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Urban noise restricts, fragments, and lightens sleep in Australian magpies

journal contribution
posted on 2022-05-19, 06:55 authored by Farley Connelly, Robin JohnssonRobin Johnsson, Anne AulsebrookAnne Aulsebrook, RA Mulder, ML Hall, AL Vyssotski, John LeskuJohn Lesku
Urban areas are inherently noisy, and this noise can disrupt biological processes as diverse as communication, migration, and reproduction. We investigated how exposure to urban noise affects sleep, a process critical to optimal biological functioning, in Australian magpies (Cracticus tibicen). Eight magpies experimentally exposed to noise in captivity for 24-h spent more time awake, and less time in non-rapid eye movement (non-REM) and REM sleep at night than under quiet conditions. Sleep was also fragmented, with more frequent interruptions by wakefulness, shorter sleep episode durations, and less intense non-REM sleep. REM sleep was particularly sensitive to urban noise. Following exposure to noise, magpies recovered lost sleep by engaging in more, and more intense, non-REM sleep. In contrast, REM sleep showed no rebound. This might indicate a long-term cost to REM sleep loss mediated by noise, or contest hypotheses regarding the functional value of this state. Overall, urban noise has extensive, disruptive impacts on sleep composition, architecture, and intensity in magpies. Future work should consider whether noise-induced sleep restriction and fragmentation have long-term consequences.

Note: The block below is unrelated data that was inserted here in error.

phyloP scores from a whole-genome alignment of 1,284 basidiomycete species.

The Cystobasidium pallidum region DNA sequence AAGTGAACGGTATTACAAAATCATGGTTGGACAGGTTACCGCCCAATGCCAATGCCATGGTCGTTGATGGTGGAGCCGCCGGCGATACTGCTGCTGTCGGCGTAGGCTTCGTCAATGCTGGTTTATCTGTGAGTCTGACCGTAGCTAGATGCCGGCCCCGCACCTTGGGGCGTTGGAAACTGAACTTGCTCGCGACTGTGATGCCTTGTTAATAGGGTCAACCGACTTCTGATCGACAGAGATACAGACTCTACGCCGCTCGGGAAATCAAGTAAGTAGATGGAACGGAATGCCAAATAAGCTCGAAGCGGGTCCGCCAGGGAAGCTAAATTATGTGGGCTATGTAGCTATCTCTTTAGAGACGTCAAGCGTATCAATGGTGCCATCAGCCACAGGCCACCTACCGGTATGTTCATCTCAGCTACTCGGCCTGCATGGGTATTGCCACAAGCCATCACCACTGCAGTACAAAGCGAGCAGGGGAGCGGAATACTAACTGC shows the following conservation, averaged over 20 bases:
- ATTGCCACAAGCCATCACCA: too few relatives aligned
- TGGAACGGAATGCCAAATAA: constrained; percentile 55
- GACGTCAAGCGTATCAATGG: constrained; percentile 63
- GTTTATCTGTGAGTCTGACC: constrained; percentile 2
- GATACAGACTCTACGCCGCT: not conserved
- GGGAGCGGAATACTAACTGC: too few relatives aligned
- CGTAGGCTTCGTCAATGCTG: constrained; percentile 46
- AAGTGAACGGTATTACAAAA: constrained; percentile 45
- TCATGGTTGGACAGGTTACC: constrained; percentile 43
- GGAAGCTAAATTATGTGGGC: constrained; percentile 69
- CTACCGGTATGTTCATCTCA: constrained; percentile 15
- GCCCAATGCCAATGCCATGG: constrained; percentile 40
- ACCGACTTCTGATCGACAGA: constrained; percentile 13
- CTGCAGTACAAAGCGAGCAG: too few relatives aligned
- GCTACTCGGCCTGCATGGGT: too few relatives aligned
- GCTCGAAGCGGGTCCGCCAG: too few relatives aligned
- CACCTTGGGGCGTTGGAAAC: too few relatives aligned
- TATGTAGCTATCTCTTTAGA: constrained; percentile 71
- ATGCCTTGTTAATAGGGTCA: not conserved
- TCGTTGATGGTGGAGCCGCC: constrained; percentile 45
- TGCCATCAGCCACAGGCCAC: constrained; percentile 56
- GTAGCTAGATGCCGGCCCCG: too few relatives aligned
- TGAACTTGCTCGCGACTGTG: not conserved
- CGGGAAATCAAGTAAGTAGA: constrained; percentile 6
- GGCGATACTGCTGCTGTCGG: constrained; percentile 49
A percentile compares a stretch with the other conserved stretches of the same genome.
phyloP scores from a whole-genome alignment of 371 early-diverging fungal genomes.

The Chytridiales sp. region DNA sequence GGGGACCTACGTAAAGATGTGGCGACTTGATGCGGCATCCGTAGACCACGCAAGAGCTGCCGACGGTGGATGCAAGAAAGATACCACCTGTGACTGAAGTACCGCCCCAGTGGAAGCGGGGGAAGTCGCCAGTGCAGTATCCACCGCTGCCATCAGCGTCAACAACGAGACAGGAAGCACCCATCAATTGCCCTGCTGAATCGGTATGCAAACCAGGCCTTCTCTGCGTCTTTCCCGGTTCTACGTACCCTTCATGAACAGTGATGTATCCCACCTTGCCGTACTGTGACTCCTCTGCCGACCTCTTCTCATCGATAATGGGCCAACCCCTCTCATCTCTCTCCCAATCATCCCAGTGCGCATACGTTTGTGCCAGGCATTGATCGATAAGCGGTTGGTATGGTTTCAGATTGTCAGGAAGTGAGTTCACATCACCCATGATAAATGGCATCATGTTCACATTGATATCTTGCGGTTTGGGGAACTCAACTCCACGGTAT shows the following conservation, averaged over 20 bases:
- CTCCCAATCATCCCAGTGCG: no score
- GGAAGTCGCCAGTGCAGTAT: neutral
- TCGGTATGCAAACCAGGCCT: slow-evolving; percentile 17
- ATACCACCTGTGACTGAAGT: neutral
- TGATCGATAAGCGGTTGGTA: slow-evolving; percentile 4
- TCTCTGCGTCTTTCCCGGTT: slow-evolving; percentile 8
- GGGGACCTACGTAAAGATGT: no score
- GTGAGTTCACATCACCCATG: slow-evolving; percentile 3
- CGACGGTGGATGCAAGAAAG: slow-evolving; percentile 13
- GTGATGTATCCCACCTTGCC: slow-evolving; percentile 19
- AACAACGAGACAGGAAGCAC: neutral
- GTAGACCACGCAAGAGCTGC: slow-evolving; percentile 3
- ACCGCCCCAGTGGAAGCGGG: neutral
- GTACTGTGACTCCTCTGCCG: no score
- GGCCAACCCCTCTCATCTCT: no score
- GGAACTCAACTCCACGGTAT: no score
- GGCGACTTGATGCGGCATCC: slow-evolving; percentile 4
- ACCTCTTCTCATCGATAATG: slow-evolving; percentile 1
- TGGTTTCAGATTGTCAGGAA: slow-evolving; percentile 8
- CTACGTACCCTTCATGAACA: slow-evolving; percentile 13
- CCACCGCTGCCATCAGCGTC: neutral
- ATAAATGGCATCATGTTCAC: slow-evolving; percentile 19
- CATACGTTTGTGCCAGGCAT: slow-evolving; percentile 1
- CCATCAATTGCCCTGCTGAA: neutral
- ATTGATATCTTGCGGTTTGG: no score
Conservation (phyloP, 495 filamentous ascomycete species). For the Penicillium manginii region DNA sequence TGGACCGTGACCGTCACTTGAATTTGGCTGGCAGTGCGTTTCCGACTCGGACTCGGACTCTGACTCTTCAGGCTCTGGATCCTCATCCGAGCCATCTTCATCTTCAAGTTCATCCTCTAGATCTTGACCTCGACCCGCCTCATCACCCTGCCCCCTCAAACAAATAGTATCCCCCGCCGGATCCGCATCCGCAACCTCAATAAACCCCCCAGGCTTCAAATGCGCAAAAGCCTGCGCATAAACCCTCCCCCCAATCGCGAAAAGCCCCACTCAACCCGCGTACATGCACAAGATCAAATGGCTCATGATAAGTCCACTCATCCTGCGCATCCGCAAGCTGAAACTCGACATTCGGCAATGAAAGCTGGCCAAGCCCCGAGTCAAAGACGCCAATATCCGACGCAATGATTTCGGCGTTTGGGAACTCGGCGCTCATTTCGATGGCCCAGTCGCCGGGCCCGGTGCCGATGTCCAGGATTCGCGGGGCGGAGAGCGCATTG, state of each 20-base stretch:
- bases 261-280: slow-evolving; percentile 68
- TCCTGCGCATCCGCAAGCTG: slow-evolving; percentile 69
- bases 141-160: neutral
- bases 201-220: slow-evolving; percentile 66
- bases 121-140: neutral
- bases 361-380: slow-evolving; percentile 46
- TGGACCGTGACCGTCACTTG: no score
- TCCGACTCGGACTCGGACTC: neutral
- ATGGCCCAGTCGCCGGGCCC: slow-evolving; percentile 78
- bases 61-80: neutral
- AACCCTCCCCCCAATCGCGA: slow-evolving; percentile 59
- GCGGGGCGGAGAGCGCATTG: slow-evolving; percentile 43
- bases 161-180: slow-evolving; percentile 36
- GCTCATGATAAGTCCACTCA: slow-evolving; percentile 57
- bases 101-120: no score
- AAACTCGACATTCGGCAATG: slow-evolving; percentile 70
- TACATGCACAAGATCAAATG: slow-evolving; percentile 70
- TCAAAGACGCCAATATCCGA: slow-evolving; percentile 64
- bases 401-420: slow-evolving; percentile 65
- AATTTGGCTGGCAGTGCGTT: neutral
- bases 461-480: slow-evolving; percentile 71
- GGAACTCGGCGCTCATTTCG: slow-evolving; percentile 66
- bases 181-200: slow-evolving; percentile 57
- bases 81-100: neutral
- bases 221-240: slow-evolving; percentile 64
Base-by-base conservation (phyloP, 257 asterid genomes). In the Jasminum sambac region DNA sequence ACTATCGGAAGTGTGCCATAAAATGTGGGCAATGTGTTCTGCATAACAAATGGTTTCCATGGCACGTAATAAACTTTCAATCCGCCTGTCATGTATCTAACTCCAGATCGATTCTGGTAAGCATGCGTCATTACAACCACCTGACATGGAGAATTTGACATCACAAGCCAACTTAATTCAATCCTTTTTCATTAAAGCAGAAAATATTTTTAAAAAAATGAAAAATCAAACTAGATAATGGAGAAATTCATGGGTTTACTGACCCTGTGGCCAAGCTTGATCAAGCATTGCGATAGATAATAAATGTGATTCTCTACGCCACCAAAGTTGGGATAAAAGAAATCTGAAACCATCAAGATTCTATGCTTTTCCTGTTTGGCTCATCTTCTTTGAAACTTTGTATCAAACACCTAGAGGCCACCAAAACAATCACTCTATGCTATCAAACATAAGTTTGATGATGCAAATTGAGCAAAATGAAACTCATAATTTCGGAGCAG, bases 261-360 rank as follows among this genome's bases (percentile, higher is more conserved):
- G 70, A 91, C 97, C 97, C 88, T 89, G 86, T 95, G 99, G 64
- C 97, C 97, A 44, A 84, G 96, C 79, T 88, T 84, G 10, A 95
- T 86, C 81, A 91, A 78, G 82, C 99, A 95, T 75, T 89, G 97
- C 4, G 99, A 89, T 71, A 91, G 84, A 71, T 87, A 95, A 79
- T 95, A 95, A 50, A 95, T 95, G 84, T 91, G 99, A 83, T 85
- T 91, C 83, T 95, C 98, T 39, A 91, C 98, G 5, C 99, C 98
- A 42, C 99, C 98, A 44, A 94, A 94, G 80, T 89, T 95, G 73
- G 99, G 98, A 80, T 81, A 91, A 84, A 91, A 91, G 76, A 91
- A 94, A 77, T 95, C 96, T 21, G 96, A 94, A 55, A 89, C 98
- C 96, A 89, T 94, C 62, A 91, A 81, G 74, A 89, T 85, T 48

This project was supported by the Holsworth Wildlife Research Endowment and the Ecological Society of Australia. This study was also funded by an Australian Research Council (ARC) Discovery Project grant (DP170101003) to J.A.L.


Publication Date



Environmental Pollution



Article Number



11p. (p. 1-11)





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